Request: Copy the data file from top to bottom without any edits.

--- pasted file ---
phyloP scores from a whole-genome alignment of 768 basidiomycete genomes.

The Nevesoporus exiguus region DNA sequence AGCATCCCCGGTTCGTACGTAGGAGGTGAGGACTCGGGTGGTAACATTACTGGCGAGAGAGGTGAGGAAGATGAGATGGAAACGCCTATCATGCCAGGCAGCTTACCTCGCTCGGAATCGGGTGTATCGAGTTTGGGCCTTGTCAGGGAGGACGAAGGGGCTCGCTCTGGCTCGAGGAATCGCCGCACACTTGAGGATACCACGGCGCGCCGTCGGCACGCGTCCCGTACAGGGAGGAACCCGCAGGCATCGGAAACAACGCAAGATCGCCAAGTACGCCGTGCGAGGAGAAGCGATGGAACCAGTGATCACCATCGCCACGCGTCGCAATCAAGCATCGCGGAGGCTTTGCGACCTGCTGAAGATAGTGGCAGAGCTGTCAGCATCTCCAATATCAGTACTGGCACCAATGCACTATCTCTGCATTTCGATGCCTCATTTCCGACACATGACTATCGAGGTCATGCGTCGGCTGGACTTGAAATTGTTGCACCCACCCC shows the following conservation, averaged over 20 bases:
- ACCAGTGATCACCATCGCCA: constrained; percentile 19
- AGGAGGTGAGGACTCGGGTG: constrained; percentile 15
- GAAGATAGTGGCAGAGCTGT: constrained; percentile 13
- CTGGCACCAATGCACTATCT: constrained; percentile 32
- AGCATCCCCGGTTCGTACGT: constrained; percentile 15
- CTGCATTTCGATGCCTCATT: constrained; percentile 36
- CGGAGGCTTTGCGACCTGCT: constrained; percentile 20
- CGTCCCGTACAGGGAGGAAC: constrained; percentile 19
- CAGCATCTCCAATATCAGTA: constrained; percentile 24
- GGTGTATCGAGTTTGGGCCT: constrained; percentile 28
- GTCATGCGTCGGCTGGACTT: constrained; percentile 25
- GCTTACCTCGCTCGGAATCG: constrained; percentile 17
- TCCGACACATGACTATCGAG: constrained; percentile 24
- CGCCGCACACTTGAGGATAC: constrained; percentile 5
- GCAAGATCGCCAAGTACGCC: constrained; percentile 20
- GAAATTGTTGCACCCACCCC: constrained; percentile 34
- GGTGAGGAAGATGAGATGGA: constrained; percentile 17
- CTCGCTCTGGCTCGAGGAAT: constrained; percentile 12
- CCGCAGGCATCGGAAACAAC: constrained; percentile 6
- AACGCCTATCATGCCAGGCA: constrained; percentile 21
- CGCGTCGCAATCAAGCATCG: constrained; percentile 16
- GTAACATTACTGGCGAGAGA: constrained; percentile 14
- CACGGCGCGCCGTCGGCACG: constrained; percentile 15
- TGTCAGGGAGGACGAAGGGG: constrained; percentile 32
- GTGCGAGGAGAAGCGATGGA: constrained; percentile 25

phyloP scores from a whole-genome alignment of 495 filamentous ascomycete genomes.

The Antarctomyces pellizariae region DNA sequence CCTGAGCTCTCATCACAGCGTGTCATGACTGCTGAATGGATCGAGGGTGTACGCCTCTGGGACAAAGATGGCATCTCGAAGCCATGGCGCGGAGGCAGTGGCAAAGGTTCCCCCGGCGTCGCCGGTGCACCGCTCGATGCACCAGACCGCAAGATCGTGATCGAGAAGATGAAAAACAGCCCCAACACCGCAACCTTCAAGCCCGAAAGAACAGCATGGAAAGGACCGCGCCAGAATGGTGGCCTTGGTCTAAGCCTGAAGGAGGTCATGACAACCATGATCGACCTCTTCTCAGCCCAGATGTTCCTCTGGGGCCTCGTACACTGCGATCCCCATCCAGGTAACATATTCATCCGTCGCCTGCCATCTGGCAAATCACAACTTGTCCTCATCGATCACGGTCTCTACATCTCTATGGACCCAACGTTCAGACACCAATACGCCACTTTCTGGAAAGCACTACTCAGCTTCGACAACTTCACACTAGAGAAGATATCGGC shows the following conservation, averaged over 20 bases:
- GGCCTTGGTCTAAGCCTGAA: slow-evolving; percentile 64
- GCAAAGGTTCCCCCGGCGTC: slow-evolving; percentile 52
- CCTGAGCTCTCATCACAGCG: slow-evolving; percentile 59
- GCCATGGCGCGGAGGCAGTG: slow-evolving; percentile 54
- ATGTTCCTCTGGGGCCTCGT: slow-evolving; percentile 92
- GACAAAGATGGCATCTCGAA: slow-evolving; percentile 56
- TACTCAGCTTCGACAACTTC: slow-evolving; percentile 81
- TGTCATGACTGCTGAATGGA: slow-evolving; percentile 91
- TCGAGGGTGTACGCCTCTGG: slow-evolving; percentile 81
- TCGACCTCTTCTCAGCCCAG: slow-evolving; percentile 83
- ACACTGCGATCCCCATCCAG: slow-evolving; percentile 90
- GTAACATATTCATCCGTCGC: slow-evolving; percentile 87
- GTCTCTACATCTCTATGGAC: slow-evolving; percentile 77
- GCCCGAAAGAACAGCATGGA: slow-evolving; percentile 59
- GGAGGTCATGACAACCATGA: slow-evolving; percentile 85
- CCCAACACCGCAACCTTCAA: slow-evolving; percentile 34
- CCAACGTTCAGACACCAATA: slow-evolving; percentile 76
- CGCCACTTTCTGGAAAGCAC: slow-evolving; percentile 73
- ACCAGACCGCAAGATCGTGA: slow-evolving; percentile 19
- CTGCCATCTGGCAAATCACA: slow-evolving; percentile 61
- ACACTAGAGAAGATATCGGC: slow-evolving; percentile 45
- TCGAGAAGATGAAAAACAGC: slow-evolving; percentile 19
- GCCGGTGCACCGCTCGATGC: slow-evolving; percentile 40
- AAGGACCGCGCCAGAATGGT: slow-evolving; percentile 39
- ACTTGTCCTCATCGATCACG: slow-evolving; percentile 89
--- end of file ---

phyloP scores from a whole-genome alignment of 768 basidiomycete genomes.

The Nevesoporus exiguus region DNA sequence AGCATCCCCGGTTCGTACGTAGGAGGTGAGGACTCGGGTGGTAACATTACTGGCGAGAGAGGTGAGGAAGATGAGATGGAAACGCCTATCATGCCAGGCAGCTTACCTCGCTCGGAATCGGGTGTATCGAGTTTGGGCCTTGTCAGGGAGGACGAAGGGGCTCGCTCTGGCTCGAGGAATCGCCGCACACTTGAGGATACCACGGCGCGCCGTCGGCACGCGTCCCGTACAGGGAGGAACCCGCAGGCATCGGAAACAACGCAAGATCGCCAAGTACGCCGTGCGAGGAGAAGCGATGGAACCAGTGATCACCATCGCCACGCGTCGCAATCAAGCATCGCGGAGGCTTTGCGACCTGCTGAAGATAGTGGCAGAGCTGTCAGCATCTCCAATATCAGTACTGGCACCAATGCACTATCTCTGCATTTCGATGCCTCATTTCCGACACATGACTATCGAGGTCATGCGTCGGCTGGACTTGAAATTGTTGCACCCACCCC shows the following conservation, averaged over 20 bases:
- ACCAGTGATCACCATCGCCA: constrained; percentile 19
- AGGAGGTGAGGACTCGGGTG: constrained; percentile 15
- GAAGATAGTGGCAGAGCTGT: constrained; percentile 13
- CTGGCACCAATGCACTATCT: constrained; percentile 32
- AGCATCCCCGGTTCGTACGT: constrained; percentile 15
- CTGCATTTCGATGCCTCATT: constrained; percentile 36
- CGGAGGCTTTGCGACCTGCT: constrained; percentile 20
- CGTCCCGTACAGGGAGGAAC: constrained; percentile 19
- CAGCATCTCCAATATCAGTA: constrained; percentile 24
- GGTGTATCGAGTTTGGGCCT: constrained; percentile 28
- GTCATGCGTCGGCTGGACTT: constrained; percentile 25
- GCTTACCTCGCTCGGAATCG: constrained; percentile 17
- TCCGACACATGACTATCGAG: constrained; percentile 24
- CGCCGCACACTTGAGGATAC: constrained; percentile 5
- GCAAGATCGCCAAGTACGCC: constrained; percentile 20
- GAAATTGTTGCACCCACCCC: constrained; percentile 34
- GGTGAGGAAGATGAGATGGA: constrained; percentile 17
- CTCGCTCTGGCTCGAGGAAT: constrained; percentile 12
- CCGCAGGCATCGGAAACAAC: constrained; percentile 6
- AACGCCTATCATGCCAGGCA: constrained; percentile 21
- CGCGTCGCAATCAAGCATCG: constrained; percentile 16
- GTAACATTACTGGCGAGAGA: constrained; percentile 14
- CACGGCGCGCCGTCGGCACG: constrained; percentile 15
- TGTCAGGGAGGACGAAGGGG: constrained; percentile 32
- GTGCGAGGAGAAGCGATGGA: constrained; percentile 25

phyloP scores from a whole-genome alignment of 495 filamentous ascomycete genomes.

The Antarctomyces pellizariae region DNA sequence CCTGAGCTCTCATCACAGCGTGTCATGACTGCTGAATGGATCGAGGGTGTACGCCTCTGGGACAAAGATGGCATCTCGAAGCCATGGCGCGGAGGCAGTGGCAAAGGTTCCCCCGGCGTCGCCGGTGCACCGCTCGATGCACCAGACCGCAAGATCGTGATCGAGAAGATGAAAAACAGCCCCAACACCGCAACCTTCAAGCCCGAAAGAACAGCATGGAAAGGACCGCGCCAGAATGGTGGCCTTGGTCTAAGCCTGAAGGAGGTCATGACAACCATGATCGACCTCTTCTCAGCCCAGATGTTCCTCTGGGGCCTCGTACACTGCGATCCCCATCCAGGTAACATATTCATCCGTCGCCTGCCATCTGGCAAATCACAACTTGTCCTCATCGATCACGGTCTCTACATCTCTATGGACCCAACGTTCAGACACCAATACGCCACTTTCTGGAAAGCACTACTCAGCTTCGACAACTTCACACTAGAGAAGATATCGGC shows the following conservation, averaged over 20 bases:
- GGCCTTGGTCTAAGCCTGAA: slow-evolving; percentile 64
- GCAAAGGTTCCCCCGGCGTC: slow-evolving; percentile 52
- CCTGAGCTCTCATCACAGCG: slow-evolving; percentile 59
- GCCATGGCGCGGAGGCAGTG: slow-evolving; percentile 54
- ATGTTCCTCTGGGGCCTCGT: slow-evolving; percentile 92
- GACAAAGATGGCATCTCGAA: slow-evolving; percentile 56
- TACTCAGCTTCGACAACTTC: slow-evolving; percentile 81
- TGTCATGACTGCTGAATGGA: slow-evolving; percentile 91
- TCGAGGGTGTACGCCTCTGG: slow-evolving; percentile 81
- TCGACCTCTTCTCAGCCCAG: slow-evolving; percentile 83
- ACACTGCGATCCCCATCCAG: slow-evolving; percentile 90
- GTAACATATTCATCCGTCGC: slow-evolving; percentile 87
- GTCTCTACATCTCTATGGAC: slow-evolving; percentile 77
- GCCCGAAAGAACAGCATGGA: slow-evolving; percentile 59
- GGAGGTCATGACAACCATGA: slow-evolving; percentile 85
- CCCAACACCGCAACCTTCAA: slow-evolving; percentile 34
- CCAACGTTCAGACACCAATA: slow-evolving; percentile 76
- CGCCACTTTCTGGAAAGCAC: slow-evolving; percentile 73
- ACCAGACCGCAAGATCGTGA: slow-evolving; percentile 19
- CTGCCATCTGGCAAATCACA: slow-evolving; percentile 61
- ACACTAGAGAAGATATCGGC: slow-evolving; percentile 45
- TCGAGAAGATGAAAAACAGC: slow-evolving; percentile 19
- GCCGGTGCACCGCTCGATGC: slow-evolving; percentile 40
- AAGGACCGCGCCAGAATGGT: slow-evolving; percentile 39
- ACTTGTCCTCATCGATCACG: slow-evolving; percentile 89